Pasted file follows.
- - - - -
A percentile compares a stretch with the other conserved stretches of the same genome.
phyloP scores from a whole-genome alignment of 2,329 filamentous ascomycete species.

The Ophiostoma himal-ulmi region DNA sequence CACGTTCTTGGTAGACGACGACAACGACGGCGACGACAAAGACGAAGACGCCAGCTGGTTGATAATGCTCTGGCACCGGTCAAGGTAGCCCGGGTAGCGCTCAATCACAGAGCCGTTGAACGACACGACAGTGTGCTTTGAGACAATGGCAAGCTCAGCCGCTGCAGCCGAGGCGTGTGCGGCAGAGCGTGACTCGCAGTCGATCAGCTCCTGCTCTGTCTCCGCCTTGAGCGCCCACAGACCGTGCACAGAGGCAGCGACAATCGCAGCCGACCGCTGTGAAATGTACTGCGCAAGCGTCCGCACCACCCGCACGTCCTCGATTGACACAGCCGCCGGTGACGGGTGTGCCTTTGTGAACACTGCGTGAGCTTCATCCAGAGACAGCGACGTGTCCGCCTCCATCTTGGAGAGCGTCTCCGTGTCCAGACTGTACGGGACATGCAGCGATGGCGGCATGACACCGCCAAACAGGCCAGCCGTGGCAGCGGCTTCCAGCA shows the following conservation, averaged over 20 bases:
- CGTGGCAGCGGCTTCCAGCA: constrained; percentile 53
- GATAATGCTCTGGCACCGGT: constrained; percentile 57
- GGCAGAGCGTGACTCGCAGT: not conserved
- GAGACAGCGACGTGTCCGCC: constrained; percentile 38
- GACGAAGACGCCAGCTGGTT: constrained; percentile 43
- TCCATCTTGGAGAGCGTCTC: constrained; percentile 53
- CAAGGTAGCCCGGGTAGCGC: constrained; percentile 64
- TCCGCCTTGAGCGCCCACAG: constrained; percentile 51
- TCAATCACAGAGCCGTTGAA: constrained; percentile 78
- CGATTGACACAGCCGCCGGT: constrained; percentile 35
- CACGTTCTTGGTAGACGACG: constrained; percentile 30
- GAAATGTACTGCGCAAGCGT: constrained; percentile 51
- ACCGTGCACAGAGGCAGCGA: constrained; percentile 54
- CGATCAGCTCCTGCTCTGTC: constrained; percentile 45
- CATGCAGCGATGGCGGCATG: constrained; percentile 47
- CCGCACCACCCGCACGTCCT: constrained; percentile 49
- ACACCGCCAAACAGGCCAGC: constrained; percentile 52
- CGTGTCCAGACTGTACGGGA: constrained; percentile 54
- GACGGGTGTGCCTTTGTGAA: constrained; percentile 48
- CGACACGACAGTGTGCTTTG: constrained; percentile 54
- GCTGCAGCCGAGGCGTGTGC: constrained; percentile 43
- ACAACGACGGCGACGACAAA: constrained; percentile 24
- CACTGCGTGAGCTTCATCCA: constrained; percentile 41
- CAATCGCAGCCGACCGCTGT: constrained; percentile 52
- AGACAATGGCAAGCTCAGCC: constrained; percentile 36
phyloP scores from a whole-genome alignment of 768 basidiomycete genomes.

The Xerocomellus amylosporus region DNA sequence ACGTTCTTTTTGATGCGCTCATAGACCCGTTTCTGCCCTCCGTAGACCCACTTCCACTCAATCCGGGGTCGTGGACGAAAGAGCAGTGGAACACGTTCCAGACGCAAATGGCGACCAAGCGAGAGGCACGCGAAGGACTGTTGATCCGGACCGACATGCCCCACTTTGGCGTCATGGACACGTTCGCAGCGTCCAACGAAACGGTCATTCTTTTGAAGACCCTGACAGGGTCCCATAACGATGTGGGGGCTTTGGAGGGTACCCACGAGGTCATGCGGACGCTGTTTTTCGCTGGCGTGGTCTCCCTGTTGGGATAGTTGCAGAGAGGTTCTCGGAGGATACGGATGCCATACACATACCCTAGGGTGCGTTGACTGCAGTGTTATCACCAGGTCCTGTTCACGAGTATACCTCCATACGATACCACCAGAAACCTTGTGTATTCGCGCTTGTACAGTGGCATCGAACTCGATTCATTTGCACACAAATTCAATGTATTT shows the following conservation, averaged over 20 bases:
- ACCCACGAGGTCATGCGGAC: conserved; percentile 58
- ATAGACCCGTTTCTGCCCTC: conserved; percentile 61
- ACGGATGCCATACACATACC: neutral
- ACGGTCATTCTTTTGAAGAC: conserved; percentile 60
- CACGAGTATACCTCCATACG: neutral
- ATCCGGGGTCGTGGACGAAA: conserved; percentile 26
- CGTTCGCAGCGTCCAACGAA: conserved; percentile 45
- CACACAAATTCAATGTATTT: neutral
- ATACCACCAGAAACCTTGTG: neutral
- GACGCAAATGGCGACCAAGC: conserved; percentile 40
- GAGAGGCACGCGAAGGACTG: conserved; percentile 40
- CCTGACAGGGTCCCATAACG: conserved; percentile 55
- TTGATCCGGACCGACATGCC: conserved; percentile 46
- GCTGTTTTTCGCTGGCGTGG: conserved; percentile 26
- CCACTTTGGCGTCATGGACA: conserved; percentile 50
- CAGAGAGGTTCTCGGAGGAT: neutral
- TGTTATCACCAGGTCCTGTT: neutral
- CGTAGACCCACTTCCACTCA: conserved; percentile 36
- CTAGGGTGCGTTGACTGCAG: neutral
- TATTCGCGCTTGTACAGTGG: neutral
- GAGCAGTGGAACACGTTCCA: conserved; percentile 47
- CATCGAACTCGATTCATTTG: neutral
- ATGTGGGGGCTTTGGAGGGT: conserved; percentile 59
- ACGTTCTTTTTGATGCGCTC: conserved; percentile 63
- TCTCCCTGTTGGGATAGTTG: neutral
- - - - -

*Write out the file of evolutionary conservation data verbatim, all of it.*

A percentile compares a stretch with the other conserved stretches of the same genome.
phyloP scores from a whole-genome alignment of 2,329 filamentous ascomycete species.

The Ophiostoma himal-ulmi region DNA sequence CACGTTCTTGGTAGACGACGACAACGACGGCGACGACAAAGACGAAGACGCCAGCTGGTTGATAATGCTCTGGCACCGGTCAAGGTAGCCCGGGTAGCGCTCAATCACAGAGCCGTTGAACGACACGACAGTGTGCTTTGAGACAATGGCAAGCTCAGCCGCTGCAGCCGAGGCGTGTGCGGCAGAGCGTGACTCGCAGTCGATCAGCTCCTGCTCTGTCTCCGCCTTGAGCGCCCACAGACCGTGCACAGAGGCAGCGACAATCGCAGCCGACCGCTGTGAAATGTACTGCGCAAGCGTCCGCACCACCCGCACGTCCTCGATTGACACAGCCGCCGGTGACGGGTGTGCCTTTGTGAACACTGCGTGAGCTTCATCCAGAGACAGCGACGTGTCCGCCTCCATCTTGGAGAGCGTCTCCGTGTCCAGACTGTACGGGACATGCAGCGATGGCGGCATGACACCGCCAAACAGGCCAGCCGTGGCAGCGGCTTCCAGCA shows the following conservation, averaged over 20 bases:
- CGTGGCAGCGGCTTCCAGCA: constrained; percentile 53
- GATAATGCTCTGGCACCGGT: constrained; percentile 57
- GGCAGAGCGTGACTCGCAGT: not conserved
- GAGACAGCGACGTGTCCGCC: constrained; percentile 38
- GACGAAGACGCCAGCTGGTT: constrained; percentile 43
- TCCATCTTGGAGAGCGTCTC: constrained; percentile 53
- CAAGGTAGCCCGGGTAGCGC: constrained; percentile 64
- TCCGCCTTGAGCGCCCACAG: constrained; percentile 51
- TCAATCACAGAGCCGTTGAA: constrained; percentile 78
- CGATTGACACAGCCGCCGGT: constrained; percentile 35
- CACGTTCTTGGTAGACGACG: constrained; percentile 30
- GAAATGTACTGCGCAAGCGT: constrained; percentile 51
- ACCGTGCACAGAGGCAGCGA: constrained; percentile 54
- CGATCAGCTCCTGCTCTGTC: constrained; percentile 45
- CATGCAGCGATGGCGGCATG: constrained; percentile 47
- CCGCACCACCCGCACGTCCT: constrained; percentile 49
- ACACCGCCAAACAGGCCAGC: constrained; percentile 52
- CGTGTCCAGACTGTACGGGA: constrained; percentile 54
- GACGGGTGTGCCTTTGTGAA: constrained; percentile 48
- CGACACGACAGTGTGCTTTG: constrained; percentile 54
- GCTGCAGCCGAGGCGTGTGC: constrained; percentile 43
- ACAACGACGGCGACGACAAA: constrained; percentile 24
- CACTGCGTGAGCTTCATCCA: constrained; percentile 41
- CAATCGCAGCCGACCGCTGT: constrained; percentile 52
- AGACAATGGCAAGCTCAGCC: constrained; percentile 36
phyloP scores from a whole-genome alignment of 768 basidiomycete genomes.

The Xerocomellus amylosporus region DNA sequence ACGTTCTTTTTGATGCGCTCATAGACCCGTTTCTGCCCTCCGTAGACCCACTTCCACTCAATCCGGGGTCGTGGACGAAAGAGCAGTGGAACACGTTCCAGACGCAAATGGCGACCAAGCGAGAGGCACGCGAAGGACTGTTGATCCGGACCGACATGCCCCACTTTGGCGTCATGGACACGTTCGCAGCGTCCAACGAAACGGTCATTCTTTTGAAGACCCTGACAGGGTCCCATAACGATGTGGGGGCTTTGGAGGGTACCCACGAGGTCATGCGGACGCTGTTTTTCGCTGGCGTGGTCTCCCTGTTGGGATAGTTGCAGAGAGGTTCTCGGAGGATACGGATGCCATACACATACCCTAGGGTGCGTTGACTGCAGTGTTATCACCAGGTCCTGTTCACGAGTATACCTCCATACGATACCACCAGAAACCTTGTGTATTCGCGCTTGTACAGTGGCATCGAACTCGATTCATTTGCACACAAATTCAATGTATTT shows the following conservation, averaged over 20 bases:
- ACCCACGAGGTCATGCGGAC: conserved; percentile 58
- ATAGACCCGTTTCTGCCCTC: conserved; percentile 61
- ACGGATGCCATACACATACC: neutral
- ACGGTCATTCTTTTGAAGAC: conserved; percentile 60
- CACGAGTATACCTCCATACG: neutral
- ATCCGGGGTCGTGGACGAAA: conserved; percentile 26
- CGTTCGCAGCGTCCAACGAA: conserved; percentile 45
- CACACAAATTCAATGTATTT: neutral
- ATACCACCAGAAACCTTGTG: neutral
- GACGCAAATGGCGACCAAGC: conserved; percentile 40
- GAGAGGCACGCGAAGGACTG: conserved; percentile 40
- CCTGACAGGGTCCCATAACG: conserved; percentile 55
- TTGATCCGGACCGACATGCC: conserved; percentile 46
- GCTGTTTTTCGCTGGCGTGG: conserved; percentile 26
- CCACTTTGGCGTCATGGACA: conserved; percentile 50
- CAGAGAGGTTCTCGGAGGAT: neutral
- TGTTATCACCAGGTCCTGTT: neutral
- CGTAGACCCACTTCCACTCA: conserved; percentile 36
- CTAGGGTGCGTTGACTGCAG: neutral
- TATTCGCGCTTGTACAGTGG: neutral
- GAGCAGTGGAACACGTTCCA: conserved; percentile 47
- CATCGAACTCGATTCATTTG: neutral
- ATGTGGGGGCTTTGGAGGGT: conserved; percentile 59
- ACGTTCTTTTTGATGCGCTC: conserved; percentile 63
- TCTCCCTGTTGGGATAGTTG: neutral